A dog needs to have a partial limb of some sort in order to fit a prosthesis—in other words, a lower limb up to the joint. Without a “stump,” the dog will likely require a cart for movement. The Australian rehabilitation center Dogs in Motion says that if “40 to 50% of the antebrachium (radius/ulna) or crus (tibia/fibula) are present,” a prosthesis will work. Otherwise, it could actually hurt your pup’s body! In this case, you might also be able to apply braces to the remaining limbs, and help your dog move that way.
In addition to prosthetic limbs, Animal Ortho offers a range of braces for canine elbows, hips, spines, knees, and paws. These devices can help with sciatic nerve pain, arthritis, and even wound treatment. Here are three common injuries to dogs that often require braces:
1.) Partial cranial cruciate ligament (CCL) tears. This ligament connects a dog’s thigh and shin bones at the knee, which is called a stifle joint in canines. If a dog’s back leg starts limping, it can often signal a partial tear of this tissue. While many injuries can be stabilized with a quality brace, a full tear will usually require surgery.
2.) Achilles tendon rupture. The Achilles tendon is actually a collection of five tendons, and it helps keep your dog’s back heels elevated properly. However, some or all of these tendons can tear, which is an injury more common in large breeds or older dogs. Surgeons have been using Animal Ortho’s Achilles braces for pets during post-op recovery for tendon repair, sometimes instead of the more common “cage-like” brace. An Achilles brace is less invasive since it doesn’t require any drilling or clamping. This is an example of orthoses working in conjunction with surgical procedures.
3.) Carpal hyper-extension. This injury may occur if your furry friend jumps off a high place and lands awkwardly. Many times the first observed symptom is a dog’s hesitation to put her weight on a forelimb, since the carpus is a cluster of bones in the canine “wrist.” Excessive force can tear the carpal ligaments, and in severe cases lead to joint collapse. Surgery may be required for this issue, but nonsurgical candidates can use braces, too—even long-term.
To help create safe and affordable orthoses, Derrick teamed up with the Caerus brand to create and sell customizable leg braces off-the-shelf. Because of the low-temperature thermoplastic technology used to make them, a brace designer can reheat and modify Caerus devices more easily, accommodating changes in the patient’s limb due to swelling or other effects. And since the products can be mass-produced, it’s easier to have a wide effect on dogs with fractures and tears in their legs. (They can also be used to help cover wounds.) The braces can accommodate a range of sizes by adding or removing padding as needed to fit your dog’s limb. Don’t forget to clean and replace the padding regularly, too!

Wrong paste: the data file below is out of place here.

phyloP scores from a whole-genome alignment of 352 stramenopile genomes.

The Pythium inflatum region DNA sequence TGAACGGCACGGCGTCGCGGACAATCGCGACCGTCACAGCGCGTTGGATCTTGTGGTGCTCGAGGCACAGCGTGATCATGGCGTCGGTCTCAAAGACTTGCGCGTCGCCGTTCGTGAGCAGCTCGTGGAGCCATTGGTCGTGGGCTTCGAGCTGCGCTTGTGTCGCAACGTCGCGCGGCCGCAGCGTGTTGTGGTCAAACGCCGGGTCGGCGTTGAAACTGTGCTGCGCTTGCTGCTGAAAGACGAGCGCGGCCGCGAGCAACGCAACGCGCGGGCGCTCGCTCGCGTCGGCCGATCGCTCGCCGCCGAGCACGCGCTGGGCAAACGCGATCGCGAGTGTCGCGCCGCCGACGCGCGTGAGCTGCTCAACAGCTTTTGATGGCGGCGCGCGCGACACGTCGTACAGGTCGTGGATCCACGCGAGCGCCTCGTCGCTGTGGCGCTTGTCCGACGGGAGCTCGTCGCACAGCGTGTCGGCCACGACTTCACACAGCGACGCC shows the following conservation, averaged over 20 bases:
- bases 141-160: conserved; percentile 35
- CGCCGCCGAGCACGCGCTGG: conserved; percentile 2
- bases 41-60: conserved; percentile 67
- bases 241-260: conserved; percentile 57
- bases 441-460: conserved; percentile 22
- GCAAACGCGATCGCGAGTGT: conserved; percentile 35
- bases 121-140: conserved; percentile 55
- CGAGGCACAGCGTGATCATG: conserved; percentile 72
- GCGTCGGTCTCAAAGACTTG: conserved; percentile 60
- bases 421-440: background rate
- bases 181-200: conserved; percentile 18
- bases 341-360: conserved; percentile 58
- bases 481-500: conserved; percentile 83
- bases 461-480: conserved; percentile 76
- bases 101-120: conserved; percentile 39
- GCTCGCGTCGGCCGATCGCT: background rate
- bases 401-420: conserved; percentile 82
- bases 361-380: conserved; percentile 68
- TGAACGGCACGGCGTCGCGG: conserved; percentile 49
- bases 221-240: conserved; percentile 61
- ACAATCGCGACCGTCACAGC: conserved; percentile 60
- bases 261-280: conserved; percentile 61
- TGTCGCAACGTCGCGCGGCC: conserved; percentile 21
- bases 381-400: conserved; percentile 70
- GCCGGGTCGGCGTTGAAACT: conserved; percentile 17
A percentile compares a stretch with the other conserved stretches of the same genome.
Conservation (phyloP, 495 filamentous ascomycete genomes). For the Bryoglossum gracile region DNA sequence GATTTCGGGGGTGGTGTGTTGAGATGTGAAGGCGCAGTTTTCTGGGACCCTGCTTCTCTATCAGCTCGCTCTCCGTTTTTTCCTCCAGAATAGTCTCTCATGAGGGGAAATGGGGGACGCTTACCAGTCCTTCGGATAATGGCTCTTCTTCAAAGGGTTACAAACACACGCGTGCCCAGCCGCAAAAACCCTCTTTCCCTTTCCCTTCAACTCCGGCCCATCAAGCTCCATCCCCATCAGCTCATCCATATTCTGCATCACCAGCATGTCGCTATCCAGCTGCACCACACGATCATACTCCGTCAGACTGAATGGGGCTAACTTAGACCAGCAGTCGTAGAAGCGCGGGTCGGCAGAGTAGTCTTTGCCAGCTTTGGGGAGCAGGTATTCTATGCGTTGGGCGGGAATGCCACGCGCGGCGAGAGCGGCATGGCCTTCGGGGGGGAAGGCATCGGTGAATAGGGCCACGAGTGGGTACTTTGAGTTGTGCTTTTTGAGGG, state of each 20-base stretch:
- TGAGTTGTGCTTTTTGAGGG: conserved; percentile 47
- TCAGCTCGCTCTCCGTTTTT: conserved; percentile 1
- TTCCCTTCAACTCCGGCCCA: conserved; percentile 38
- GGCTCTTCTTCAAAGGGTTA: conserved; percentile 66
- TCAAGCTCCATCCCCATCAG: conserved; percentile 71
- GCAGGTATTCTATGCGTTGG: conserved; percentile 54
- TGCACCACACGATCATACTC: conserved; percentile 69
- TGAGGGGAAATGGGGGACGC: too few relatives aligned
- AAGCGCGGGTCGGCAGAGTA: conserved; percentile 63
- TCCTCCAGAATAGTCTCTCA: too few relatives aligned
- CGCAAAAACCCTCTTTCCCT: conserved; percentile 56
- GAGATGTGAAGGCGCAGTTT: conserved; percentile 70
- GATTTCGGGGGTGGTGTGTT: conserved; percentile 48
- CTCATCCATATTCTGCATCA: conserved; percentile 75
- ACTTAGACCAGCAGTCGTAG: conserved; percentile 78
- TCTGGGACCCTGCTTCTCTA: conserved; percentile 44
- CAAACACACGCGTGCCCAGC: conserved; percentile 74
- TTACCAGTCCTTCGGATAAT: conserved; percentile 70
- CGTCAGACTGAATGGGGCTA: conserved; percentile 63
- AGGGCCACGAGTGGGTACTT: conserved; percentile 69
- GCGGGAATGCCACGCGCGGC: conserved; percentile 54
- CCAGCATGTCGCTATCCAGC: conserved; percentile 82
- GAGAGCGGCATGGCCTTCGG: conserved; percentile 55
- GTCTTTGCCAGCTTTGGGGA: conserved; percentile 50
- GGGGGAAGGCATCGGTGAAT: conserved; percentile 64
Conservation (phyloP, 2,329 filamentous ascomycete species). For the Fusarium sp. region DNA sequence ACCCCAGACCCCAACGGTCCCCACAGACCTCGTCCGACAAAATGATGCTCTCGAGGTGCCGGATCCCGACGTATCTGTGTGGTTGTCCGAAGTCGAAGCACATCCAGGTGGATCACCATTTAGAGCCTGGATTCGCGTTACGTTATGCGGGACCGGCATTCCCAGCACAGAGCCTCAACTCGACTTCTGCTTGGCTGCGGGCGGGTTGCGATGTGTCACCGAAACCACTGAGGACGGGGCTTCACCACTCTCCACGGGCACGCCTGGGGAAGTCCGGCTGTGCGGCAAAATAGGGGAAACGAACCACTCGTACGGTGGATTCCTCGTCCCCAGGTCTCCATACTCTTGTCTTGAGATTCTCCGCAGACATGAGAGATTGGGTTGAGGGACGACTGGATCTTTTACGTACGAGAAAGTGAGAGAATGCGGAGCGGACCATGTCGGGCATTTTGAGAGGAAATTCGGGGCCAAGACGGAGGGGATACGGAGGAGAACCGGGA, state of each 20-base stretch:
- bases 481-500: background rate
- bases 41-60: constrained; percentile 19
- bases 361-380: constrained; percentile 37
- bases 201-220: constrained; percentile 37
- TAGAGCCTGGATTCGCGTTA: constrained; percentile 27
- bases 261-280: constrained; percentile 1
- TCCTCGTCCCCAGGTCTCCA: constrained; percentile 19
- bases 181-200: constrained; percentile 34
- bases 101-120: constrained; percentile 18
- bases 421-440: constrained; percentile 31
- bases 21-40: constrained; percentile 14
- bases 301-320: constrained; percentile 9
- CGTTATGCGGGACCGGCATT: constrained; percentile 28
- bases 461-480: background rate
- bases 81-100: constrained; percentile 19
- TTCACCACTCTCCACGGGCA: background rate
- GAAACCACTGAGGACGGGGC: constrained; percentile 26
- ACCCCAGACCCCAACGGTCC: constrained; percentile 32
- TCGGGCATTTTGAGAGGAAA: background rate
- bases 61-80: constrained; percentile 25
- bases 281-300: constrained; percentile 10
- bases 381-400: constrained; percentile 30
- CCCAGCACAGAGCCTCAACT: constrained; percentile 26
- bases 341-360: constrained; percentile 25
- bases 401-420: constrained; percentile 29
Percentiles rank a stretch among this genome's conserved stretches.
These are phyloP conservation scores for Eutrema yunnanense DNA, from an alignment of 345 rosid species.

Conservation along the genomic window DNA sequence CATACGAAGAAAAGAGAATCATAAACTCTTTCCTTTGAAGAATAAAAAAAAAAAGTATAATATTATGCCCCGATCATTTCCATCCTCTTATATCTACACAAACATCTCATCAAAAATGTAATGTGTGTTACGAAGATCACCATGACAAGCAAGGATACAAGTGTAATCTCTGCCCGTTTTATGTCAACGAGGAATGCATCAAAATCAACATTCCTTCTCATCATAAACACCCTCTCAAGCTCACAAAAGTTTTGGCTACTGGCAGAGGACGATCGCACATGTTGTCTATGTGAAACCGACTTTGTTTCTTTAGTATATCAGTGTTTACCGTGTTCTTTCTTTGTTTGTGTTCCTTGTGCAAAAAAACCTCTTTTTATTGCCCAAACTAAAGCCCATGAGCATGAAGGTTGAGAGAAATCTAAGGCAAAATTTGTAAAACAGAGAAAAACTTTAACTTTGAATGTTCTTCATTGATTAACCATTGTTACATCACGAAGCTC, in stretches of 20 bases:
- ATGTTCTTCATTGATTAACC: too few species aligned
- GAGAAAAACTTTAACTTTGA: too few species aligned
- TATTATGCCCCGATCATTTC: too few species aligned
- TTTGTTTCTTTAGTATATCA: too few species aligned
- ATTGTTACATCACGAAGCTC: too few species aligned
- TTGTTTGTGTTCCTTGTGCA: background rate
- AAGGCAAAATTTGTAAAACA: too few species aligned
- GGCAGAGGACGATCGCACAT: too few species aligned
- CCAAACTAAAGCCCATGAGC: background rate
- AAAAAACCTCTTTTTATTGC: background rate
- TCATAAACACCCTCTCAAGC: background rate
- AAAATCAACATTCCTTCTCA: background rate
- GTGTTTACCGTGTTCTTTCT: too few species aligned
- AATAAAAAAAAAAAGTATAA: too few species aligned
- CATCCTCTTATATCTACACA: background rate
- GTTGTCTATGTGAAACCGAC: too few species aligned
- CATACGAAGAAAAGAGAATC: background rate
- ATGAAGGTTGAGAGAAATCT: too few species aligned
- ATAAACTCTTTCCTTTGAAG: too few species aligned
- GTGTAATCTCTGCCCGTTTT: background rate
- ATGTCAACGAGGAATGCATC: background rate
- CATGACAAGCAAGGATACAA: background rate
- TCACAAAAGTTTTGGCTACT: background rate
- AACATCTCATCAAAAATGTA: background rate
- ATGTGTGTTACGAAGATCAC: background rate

Dr. Campana stresses that contrary to popular belief, orthotics will save people money. He notes that there is a popular conception that “you have to be rich” to get your dog a quality orthotic device, yet an ACL stifle surgery for dogs, especially in the NOVA area, can easily cost $3-5,000. “A good knee brace might be able to do the job for $700.” As for artificial limbs, they cost on average around $1,000. Such devices can help extend a dog’s life by several years, which may be priceless to many pet parents. Even so, if you want your pup to run without draining your bank account, Animal Ortho works with CareCredit (a health financing credit card) to help people pay for braces and limbs. Pet insurance plans can also help.
While Derrick certainly works with dogs (they’re more than 90% of his patients), he also helps many different types of animals. Because of the diversity of these quadrupedal clients, he often needs to find creative solutions. Notably, he built prosthetic legs for two elephants in Thailand. Due to the sheer weight of the animals, there were “a ton” of adjustments he needed to make to figure out all the forces and stresses that would impact the limbs. Plus, he had to take into consideration the specific nature of the injuries, which in this case were caused by land mines. For these mega-sized devices, Derrick sourced some titanium from car parts. He had to locate companies with big enough ovens to vacuum-form custom joints and other pieces.
If all that isn’t enough, Derrick is launching another business called Bionic Pet, which handles nothing but prosthetics. These will be especially helpful for dogs with congenital limb deformities, or dogs with cancer, including osteosarcomas. He recently developed an “IPOP,” or immediate post-operation prosthesis. If Derrick knows that a vet will amputate a dog’s limb, for example, he can make the device right away. This way the surgery is performed, the prosthesis is attached as soon as the procedure ends, and the dog wakes up on all fours. Acclimating the pet to the prosthesis in this way is supposed to help boost the success rate for a finalized and well-adjusted limb.